Header Home Links Of Intrest Firm History Attorney Profile Old NBC Building Practice Areas About Paragould News Contact Us Legal Resources Client Rights Firm Location Disclaimer  
  Paragould
   
Premiere Magizine's Article about Paragould
 
  In 1882 two railroad lines met in Greene County. The St. Louis and Iron Mountain Railroad, later to be known as the Missouri Pacific, was headed by Jay Gould, the famous railroad magnate who already controlled five thousand miles of track in Arkansas and the Southwest. The Texas and St. Louis Railroad, later called the Cotton Belt, was a small gauge line run by J. W. Paramore. This line originated in Texas and was used to ship Texas cotton directly to the compresses in St. Louis. The two railroads met because of Gould's strategy to take business from the smaller company.

When a name was sought for the newly created town at the junction of the two railroads, it was formed by combining syllables from the names of the two railroad presidents. "Para" for Paramore and "Gould" for Mr. Gould combined to make Paragould. Legend says Mr. Gould who considered himself first in railroading, objected to having his name consigned as the last syllable. He initially refused to use the name on his schedules and used instead the local name of Parmley.

Paragould was incorporated March 3, 1883, while it was still an uncultivated timber cover tract. On October 6, 1884, the great iron safe containing the county records moved to Paragould under armed guard because the sheriff feared a protest from the defeated citizens of Gainesville, the former county seat.

The timber industry flourished in Paragould from its founding into the 1920s. By 1893, the population was nearly three thousand, and a municipal water plant, municipal power plant, and several private telephone companies were organized. The Thompson Classical Institute, established in 1891, drew students from far outside the northeast area. There was also a business college and a Bible Institute.

Agriculture succeeded timber as the county's chief industry as the tree-stripped land was perfect for farming. The Greene County Fairgrounds were acquired before 1900 by the Fair Association which still sponsors a lively and well-attended annual county fair.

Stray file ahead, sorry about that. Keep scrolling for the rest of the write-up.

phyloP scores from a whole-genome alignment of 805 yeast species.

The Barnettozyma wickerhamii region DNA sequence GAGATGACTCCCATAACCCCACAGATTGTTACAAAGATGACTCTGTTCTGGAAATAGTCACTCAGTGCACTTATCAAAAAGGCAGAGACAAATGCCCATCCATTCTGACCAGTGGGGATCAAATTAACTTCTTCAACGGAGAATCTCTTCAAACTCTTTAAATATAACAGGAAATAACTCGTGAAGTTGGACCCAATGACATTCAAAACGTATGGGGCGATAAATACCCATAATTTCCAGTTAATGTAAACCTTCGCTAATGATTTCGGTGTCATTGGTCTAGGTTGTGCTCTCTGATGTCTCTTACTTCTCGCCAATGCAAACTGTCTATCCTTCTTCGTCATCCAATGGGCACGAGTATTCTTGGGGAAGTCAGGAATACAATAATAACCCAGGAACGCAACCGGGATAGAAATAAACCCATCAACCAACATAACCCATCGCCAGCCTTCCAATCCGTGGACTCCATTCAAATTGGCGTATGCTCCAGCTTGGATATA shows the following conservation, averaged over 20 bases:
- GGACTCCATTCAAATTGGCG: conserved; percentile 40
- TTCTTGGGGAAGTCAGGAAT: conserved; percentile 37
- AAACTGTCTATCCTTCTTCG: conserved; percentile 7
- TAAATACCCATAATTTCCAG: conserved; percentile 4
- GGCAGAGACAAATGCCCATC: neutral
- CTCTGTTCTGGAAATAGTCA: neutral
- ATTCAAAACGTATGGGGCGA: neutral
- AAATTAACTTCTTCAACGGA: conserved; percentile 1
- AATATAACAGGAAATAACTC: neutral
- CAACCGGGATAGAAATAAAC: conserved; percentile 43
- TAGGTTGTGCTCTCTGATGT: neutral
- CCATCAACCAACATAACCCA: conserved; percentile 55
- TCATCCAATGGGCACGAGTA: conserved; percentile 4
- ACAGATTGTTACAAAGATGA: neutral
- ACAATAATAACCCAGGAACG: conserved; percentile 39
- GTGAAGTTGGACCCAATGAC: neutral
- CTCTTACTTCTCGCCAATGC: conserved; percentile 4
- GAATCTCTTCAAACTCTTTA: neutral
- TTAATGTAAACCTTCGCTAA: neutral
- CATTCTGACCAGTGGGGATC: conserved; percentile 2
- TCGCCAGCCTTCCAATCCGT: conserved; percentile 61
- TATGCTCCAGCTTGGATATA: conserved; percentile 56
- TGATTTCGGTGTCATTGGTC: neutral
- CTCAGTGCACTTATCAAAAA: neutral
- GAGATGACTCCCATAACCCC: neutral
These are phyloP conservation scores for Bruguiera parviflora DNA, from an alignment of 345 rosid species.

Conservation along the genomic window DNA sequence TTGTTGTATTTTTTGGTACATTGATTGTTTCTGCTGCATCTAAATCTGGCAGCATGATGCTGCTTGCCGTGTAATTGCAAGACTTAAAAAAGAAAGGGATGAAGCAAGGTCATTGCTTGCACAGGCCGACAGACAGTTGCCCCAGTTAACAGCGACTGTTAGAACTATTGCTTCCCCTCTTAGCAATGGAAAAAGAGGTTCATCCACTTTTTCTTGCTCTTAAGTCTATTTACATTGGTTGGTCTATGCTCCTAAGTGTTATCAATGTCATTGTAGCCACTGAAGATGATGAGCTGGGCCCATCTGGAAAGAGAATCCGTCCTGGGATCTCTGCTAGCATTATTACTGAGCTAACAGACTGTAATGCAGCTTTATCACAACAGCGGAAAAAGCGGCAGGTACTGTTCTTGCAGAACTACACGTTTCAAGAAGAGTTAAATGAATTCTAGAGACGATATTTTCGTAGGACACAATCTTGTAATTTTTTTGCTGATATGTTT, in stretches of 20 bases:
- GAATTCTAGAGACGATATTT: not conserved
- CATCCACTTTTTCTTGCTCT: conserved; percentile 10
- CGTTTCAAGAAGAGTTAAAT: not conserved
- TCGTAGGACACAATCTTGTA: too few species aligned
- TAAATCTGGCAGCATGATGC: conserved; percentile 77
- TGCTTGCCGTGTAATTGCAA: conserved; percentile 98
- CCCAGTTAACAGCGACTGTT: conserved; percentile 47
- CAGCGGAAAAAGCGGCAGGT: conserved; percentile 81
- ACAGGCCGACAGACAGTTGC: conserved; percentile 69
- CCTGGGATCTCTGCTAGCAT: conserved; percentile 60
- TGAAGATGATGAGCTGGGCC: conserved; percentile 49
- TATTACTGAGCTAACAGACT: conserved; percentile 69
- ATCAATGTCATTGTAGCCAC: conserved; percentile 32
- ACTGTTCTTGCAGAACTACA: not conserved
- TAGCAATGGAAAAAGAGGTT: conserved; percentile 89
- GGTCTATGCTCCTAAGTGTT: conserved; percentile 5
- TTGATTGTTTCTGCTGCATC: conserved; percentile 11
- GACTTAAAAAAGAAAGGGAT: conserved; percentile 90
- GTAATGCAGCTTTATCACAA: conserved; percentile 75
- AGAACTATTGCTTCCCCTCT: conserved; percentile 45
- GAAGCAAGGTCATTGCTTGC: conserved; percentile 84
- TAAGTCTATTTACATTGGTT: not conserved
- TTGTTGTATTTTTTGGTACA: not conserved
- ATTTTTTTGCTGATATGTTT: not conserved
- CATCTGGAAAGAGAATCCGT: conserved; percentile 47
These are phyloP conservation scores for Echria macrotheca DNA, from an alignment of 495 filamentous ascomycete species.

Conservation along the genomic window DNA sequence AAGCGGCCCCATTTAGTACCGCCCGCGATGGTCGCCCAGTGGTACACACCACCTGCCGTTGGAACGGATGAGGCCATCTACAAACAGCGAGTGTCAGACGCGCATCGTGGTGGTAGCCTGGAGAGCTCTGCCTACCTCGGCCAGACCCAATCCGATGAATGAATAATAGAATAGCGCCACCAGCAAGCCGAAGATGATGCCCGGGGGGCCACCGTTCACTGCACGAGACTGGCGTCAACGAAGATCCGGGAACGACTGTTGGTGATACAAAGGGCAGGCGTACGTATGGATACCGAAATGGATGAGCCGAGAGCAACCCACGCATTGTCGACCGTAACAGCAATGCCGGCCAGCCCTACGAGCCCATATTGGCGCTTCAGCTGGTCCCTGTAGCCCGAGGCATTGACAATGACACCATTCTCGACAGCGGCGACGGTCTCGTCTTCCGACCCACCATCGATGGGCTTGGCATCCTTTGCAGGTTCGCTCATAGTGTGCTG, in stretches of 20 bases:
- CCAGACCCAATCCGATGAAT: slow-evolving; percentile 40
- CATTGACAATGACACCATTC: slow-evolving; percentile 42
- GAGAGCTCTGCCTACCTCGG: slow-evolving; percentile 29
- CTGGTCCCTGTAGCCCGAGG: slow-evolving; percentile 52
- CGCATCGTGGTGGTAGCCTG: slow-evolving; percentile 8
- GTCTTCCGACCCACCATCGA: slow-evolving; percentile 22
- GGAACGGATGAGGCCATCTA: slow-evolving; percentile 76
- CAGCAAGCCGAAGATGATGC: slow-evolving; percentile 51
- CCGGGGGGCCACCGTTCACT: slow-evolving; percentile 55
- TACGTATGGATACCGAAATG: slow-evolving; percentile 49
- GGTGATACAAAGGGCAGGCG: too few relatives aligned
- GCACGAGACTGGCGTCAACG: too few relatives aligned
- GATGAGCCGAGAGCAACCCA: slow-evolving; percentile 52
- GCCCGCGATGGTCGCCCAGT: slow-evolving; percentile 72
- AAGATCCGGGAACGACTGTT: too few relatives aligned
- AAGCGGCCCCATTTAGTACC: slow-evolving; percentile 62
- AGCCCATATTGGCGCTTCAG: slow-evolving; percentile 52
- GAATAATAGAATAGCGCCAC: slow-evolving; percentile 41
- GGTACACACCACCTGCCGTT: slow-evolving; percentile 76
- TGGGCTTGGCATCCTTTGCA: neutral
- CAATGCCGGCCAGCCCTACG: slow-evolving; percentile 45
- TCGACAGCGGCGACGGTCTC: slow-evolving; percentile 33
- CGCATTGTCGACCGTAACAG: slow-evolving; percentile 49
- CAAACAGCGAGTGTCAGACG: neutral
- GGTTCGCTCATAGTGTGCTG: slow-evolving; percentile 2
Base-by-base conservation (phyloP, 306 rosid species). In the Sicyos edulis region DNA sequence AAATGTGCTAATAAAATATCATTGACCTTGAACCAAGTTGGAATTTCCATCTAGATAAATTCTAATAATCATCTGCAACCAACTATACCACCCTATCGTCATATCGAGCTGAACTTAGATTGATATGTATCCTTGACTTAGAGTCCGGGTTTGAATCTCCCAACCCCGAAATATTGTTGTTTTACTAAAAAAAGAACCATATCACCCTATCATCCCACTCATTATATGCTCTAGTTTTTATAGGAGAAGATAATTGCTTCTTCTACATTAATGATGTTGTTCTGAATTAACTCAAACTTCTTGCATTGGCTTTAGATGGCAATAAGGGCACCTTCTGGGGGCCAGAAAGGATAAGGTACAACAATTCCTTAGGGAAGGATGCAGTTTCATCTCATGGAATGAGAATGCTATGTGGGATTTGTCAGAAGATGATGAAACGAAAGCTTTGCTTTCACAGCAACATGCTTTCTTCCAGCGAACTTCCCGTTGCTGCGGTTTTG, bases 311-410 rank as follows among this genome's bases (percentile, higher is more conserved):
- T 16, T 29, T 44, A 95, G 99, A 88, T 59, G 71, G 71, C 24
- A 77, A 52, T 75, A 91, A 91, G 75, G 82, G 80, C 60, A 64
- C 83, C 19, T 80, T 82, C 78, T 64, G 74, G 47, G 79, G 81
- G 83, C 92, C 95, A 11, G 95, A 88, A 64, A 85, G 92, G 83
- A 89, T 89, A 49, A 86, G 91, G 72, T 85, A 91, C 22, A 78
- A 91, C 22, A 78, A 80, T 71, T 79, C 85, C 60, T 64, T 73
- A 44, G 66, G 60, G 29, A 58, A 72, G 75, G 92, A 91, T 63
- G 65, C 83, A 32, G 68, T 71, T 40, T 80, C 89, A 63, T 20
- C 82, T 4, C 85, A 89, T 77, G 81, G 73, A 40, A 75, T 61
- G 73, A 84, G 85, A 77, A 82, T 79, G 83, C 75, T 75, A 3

Today the fourteen plants in Paragould employ over 5,000 of Paragould's 20,712 people. Agriculture is still the biggest producer in the county.

Several parks are available for recreation:

  • Harmon Playfield with a football field, track, and open grounds
  • Labor Park with a baseball diamond and a neighborhood center building
  • Reynolds Park with a lake, picnic areas, and swimming pool
  • Rotary Park, near Paragould High School with tennis courts and soccer fields
  • Rotary Park on Carroll Road with six baseball fields
  • Francis Bland Community Park
  • Crowley's Ridge State Park, nine miles west of Paragould on U.S. 412, then two miles south on Ark. 168, offers cabins, campgrounds, fishing and swimming lakes, pavilions, and trails.

There are also two country clubs - Paragould and Fox Hills - with golf courses and swimming pools.

Visit the Paragould/Greene County Chamber of Commerce site for more information about our flourishing Northeast Arkansas community. The information on this page is a summary of the detailed history available there.

   

htm@goodwinmoore.com

©2000-2001 Goodwin Moore, PLLC ~ Please read our user agreement.